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Mingguang He, Wenyong Huang, David S. Friedman, Changfan Wu, Yingfeng Zheng, Paul J. Foster; Slit Lamp–Simulated Oblique Flashlight Test in the Detection of Narrow Angles in Chinese Eyes: The Liwan Eye Study. Invest. Ophthalmol. Vis. Sci. 2007;48(12):5459-5463. doi: https://doi.org/10.1167/iovs.07-0670.
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purpose. To assess a modified slit lamp–simulated oblique flashlight test in the identification of persons with suspected angle closure.
methods. Standard oblique flashlight test (SOFT) and a modified slit lamp–simulated flashlight test (SSFT) were performed on participants identified as primary angle closure suspects and controls from a population-based study. SOFT graded the iris shadow on the nasal iris as shallow, medium, and deep. SSFT measured the length of iris shadow and corneal diameter by a slit lamp graticule eyepiece after standardizing the illumination parallel to the iris plane.
results. SOFT yielded sensitivity and specificity of 76.3% and 80.7% for the detection of eyes with two or more quadrants of pigmented trabecular meshwork not observed on static gonioscopy. Proportions of subjects in the “shallow” category increased from 9.6% in Shaffer angle width grade 4 to 82.3% in grade 0 and were 72.1% in those with steep, 56.7% in those with plateau, and 13.9% in those with regular iris profiles. SSFT yielded 84.8% sensitivity and 76.7% specificity using a cutoff of 0.18 for the ratio between iris shadow length and corneal diameter. This ratio was monotonically associated with the axial anterior chamber depth, and it was significantly greater in eyes with Shaffer angle width grade lower than 2 and significantly less in eyes with Shaffer angle width grades 3 and 4. Reproducibility of SSFT was high (paired t-test; P > 0.05).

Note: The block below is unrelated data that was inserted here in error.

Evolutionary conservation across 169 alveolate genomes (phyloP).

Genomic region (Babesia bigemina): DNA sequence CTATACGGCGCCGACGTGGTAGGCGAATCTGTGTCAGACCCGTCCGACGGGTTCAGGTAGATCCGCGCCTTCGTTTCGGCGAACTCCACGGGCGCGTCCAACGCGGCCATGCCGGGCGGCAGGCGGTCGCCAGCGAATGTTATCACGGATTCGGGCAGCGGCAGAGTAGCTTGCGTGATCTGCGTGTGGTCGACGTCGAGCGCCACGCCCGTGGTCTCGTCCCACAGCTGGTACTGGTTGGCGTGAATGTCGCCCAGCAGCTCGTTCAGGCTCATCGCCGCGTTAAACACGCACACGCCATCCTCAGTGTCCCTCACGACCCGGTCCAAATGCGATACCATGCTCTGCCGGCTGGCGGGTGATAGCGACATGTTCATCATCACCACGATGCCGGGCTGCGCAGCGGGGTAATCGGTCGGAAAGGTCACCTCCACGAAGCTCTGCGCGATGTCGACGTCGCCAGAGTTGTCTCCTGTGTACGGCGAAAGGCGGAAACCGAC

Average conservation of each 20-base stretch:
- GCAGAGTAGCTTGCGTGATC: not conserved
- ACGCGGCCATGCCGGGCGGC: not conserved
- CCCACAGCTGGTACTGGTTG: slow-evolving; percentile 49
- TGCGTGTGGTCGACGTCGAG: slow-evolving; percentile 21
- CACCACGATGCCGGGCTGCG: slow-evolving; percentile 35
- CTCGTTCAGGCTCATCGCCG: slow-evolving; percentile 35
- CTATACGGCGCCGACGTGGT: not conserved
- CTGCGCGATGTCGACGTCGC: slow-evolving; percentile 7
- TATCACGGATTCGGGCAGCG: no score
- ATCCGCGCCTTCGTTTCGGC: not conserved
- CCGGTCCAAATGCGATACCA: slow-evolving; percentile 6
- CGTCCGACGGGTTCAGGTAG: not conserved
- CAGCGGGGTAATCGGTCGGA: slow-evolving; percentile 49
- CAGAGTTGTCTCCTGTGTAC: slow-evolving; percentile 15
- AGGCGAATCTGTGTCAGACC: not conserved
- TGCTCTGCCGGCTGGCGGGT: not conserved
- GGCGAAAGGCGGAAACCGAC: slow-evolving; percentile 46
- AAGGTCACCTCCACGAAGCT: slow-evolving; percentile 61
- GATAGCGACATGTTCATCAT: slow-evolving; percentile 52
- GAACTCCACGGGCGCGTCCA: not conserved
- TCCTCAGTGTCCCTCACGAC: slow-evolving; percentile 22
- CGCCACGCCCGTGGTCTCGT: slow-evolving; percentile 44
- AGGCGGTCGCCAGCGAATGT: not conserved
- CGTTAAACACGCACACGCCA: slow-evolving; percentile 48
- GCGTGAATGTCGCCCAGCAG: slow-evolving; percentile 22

conclusions. More accurate measurement by controlling illumination and following a more precise method to measure shadow formation may improve the performance characteristics of this test. However, this method does not appear appropriate for community-based screening because of its relatively low specificity.
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